Though she’s only now coming into our sight here in Europe, Lena Guimarães Ribeiro is already a highly accomplished SUP rider and a big presence on the Brazilian stand up paddle circuit. In the wake of her convincing victory in challenging conditions at the 2017 SUP 11-City Tour in The Netherlands last weekend, Guimarães Ribeiro gives us the lowdown on how it felt to compete in and win this event, how she first became interested in SUP and where she plans to take it, and what she thinks are the main challenges facing Brazilian SUP riders looking to make a name for themselves internationally today.
Lena Guimarães Ribeiro, you recently won the SUP 11 City Tour in The Netherlands. How did this feel?
All victories are important, but this one was special for sure. It was my first time in a competition involving non-stop consecutive long-distance races over a number of days. As you can imagine, that in itself is a challenge. And this year, the weather conditions were particularly trying. There was an awful lot of wind, rain and it was terribly cold throughout. On the whole, I really had to push myself! That made the win all the more rewarding. I am so happy with it!
Can you tell us a little bit about yourself? What is the SUP scene like in Brazil at this present moment in time?
SUP in Brazil, as in many places, is still very much considered a new and a young sport. But it really is growing fast. Back home, we have a big national championship tour with a lot of great athletes, and the new generation is very promising. When I was younger, I used to be a handball player.
After marrying a surfer, Américo Pinheiro, I moved to Arraial do Cabo (in the State of Rio de Janeiro) in 2011, which is a well-known spot for favorable watersports conditions. It was here that I first began to practice SUP, as well as a number of other watersports. I also have two kids, Kauai, who is 14, and Maui, who is 9.
As a family, the four of us are always on the water, paddling, surfing, fishing, diving etc.
In Europe, we’re only now getting to know you a little better. Can you tell us about your SUP journey so far? When did you first get interested in SUP?
After I first took up SUP in 2011, I began to participate in competitions and I haven’t stopped since. For me, it is very important go to international competitions because there are always a lot of great athletes, making it a great learning opportunity. But so far, it hasn’t been possible to participate as much as I would like.
I am a university teacher back in Brazil and I also have a huge commitment with my kids and my family generally. Another sticking point can be the cost. For us Brazilians, merely getting to competitions in Europe and USA can turn out to be very expensive.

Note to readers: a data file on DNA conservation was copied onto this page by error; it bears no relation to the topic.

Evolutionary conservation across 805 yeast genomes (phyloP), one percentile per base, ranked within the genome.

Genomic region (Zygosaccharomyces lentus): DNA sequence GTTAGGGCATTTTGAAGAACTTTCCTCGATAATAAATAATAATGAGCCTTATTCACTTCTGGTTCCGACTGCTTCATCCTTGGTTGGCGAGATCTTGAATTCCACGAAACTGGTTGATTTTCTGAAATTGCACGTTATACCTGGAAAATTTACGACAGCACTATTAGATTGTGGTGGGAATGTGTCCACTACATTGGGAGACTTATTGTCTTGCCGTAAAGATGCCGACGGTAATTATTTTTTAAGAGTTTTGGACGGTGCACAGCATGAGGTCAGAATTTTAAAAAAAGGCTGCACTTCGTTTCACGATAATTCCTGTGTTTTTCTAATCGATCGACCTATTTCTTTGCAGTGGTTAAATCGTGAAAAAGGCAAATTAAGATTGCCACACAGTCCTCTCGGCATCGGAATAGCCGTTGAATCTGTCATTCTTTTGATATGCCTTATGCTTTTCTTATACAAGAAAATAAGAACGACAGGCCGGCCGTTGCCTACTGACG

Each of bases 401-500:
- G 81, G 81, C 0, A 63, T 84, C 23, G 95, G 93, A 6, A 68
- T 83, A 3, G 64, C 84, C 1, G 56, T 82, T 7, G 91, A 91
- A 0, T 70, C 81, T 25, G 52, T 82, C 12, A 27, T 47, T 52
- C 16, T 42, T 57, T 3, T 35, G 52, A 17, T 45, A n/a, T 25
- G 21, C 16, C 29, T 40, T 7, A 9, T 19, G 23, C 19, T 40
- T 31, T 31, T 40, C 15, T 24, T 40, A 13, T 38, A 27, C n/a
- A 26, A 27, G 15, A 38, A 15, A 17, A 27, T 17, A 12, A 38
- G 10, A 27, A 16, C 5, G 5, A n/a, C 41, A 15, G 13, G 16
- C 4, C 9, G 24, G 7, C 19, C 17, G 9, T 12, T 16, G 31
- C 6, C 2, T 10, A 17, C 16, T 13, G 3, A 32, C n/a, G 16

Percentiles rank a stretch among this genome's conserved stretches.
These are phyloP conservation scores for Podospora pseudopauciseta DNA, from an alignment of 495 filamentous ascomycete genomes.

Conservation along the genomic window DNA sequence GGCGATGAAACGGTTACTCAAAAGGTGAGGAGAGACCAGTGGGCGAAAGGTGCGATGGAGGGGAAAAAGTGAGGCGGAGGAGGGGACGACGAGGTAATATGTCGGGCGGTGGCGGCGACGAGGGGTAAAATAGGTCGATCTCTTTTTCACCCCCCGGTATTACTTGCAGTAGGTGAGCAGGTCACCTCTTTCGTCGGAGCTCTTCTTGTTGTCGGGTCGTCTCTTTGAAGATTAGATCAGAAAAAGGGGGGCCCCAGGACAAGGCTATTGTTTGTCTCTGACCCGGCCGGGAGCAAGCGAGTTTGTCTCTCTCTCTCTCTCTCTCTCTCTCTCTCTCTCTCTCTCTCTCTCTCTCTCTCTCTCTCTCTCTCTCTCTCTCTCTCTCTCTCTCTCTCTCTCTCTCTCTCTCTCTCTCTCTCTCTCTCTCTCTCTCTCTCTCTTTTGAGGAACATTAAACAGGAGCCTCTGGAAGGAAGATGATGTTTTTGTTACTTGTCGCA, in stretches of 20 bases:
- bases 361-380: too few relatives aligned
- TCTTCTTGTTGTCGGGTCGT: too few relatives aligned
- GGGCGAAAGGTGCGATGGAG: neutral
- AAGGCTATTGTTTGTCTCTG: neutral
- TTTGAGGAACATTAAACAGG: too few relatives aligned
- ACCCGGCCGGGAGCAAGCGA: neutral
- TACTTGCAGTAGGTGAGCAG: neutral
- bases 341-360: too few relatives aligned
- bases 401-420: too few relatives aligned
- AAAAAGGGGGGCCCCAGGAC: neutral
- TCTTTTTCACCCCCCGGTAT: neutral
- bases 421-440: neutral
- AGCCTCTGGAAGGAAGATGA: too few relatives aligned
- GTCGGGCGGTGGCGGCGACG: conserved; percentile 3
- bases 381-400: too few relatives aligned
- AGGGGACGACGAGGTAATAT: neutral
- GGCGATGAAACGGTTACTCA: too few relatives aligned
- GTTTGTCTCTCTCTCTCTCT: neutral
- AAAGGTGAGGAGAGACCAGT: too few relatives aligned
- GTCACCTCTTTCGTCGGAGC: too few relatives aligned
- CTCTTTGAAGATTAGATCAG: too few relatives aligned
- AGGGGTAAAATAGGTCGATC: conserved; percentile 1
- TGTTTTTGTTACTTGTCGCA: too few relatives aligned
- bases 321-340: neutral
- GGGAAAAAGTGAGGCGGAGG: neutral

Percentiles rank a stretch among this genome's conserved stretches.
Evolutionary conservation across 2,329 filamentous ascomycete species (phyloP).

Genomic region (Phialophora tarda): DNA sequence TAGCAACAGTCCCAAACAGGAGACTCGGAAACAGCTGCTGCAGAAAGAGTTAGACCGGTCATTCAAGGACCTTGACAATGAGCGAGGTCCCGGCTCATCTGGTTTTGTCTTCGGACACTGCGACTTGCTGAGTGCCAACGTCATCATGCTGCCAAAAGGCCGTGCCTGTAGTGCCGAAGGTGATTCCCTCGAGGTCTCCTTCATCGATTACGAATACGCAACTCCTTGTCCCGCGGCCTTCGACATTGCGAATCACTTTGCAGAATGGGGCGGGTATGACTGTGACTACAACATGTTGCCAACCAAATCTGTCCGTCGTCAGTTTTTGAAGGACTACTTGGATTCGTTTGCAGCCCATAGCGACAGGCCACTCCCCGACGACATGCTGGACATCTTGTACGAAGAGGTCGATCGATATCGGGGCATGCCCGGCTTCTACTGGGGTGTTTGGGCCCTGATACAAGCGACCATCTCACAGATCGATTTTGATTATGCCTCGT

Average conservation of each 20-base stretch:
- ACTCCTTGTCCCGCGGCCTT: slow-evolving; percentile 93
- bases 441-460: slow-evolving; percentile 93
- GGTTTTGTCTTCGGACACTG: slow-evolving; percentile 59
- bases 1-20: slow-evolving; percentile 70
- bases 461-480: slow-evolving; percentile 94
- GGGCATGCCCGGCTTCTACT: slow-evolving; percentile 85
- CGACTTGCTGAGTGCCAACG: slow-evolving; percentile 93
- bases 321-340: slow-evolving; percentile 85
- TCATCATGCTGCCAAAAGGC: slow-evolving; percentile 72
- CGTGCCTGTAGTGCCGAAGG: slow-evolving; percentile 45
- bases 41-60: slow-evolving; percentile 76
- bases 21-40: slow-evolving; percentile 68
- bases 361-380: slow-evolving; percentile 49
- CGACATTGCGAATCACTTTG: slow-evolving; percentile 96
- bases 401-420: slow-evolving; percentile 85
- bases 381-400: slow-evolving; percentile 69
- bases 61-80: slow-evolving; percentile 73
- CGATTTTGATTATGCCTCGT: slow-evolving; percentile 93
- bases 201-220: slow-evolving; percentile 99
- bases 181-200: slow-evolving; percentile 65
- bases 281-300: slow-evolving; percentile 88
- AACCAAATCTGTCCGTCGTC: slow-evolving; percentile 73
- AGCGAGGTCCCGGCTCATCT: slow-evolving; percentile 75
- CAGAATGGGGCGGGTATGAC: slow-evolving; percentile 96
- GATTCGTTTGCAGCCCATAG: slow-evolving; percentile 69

And this is of course where most of the major events happen. So it can be tricky to try to find this balance at times. But we do it for the love of the sport of course!
Could you outline some of your greatest achievements in your SUP career so far? What titles have you won and what are you most proud of?
In Brazil, I have already won some big events and I am the current Brazilian women’s champion. I am so proud to have participated in the Molokai 2 Oahu twice and to have placed 4th last year. Placing 6th in the Carolina Cup this year is also a big result for me, as there were a lot of amazing athletes of all around the world taking part. Others important results for me include:
- The Lost Mills 2017 – 1st place in 200m inflatable board category
- The Lost Mills 2017 – 3rd place in 200m hard board category
- The Lost Mills 2017 – 2nd place in long-distance category
- Maui 2 Molokai 2015 and 2016 – 3rd place overall
- Molokai 4 Molokai 2015 – 2nd place overall
- Poi Bowl Paddleboard Race 2015 – 3rd place overall
- ISA World SUP Championship 2015 – 5th place in technical race
- ISA World SUP Championship 2015 – 6th place in long-distance race
This seems to be a great year for you. Now that the SUP 11 City Tour is over, what is your main objective going forward?
For this year at least, I probably won’t be able to participate in any additional major international events. I’ll just finish out the Brazilian championship circuit. But I’ll be back. Don’t worry about that!
Who are your current sponsors? What kinds of activities do you take part in with them?
My main sponsor is Mistral. With them, one of our objectives is to promote watersports culture generally in Brazil. Even though we have a huge coastline and a lot of lakes and rivers, watersports are not as popular as they have the potential to be.
Who do you usually train with? What is your SUP training regime like?
I always train with my husband, Américo Pinheiro. He is a paddler too and he is my coach. He has been there to encourage me and push me since my very first day on a SUP board. Without his continued support, none of this would have been possible.
I paddle 6 days a week and I also train in other ways, by cycling, running and going to the gym regularly. As a nutritionist, I really take care of my nutrition, and this is a crucial part of my training too.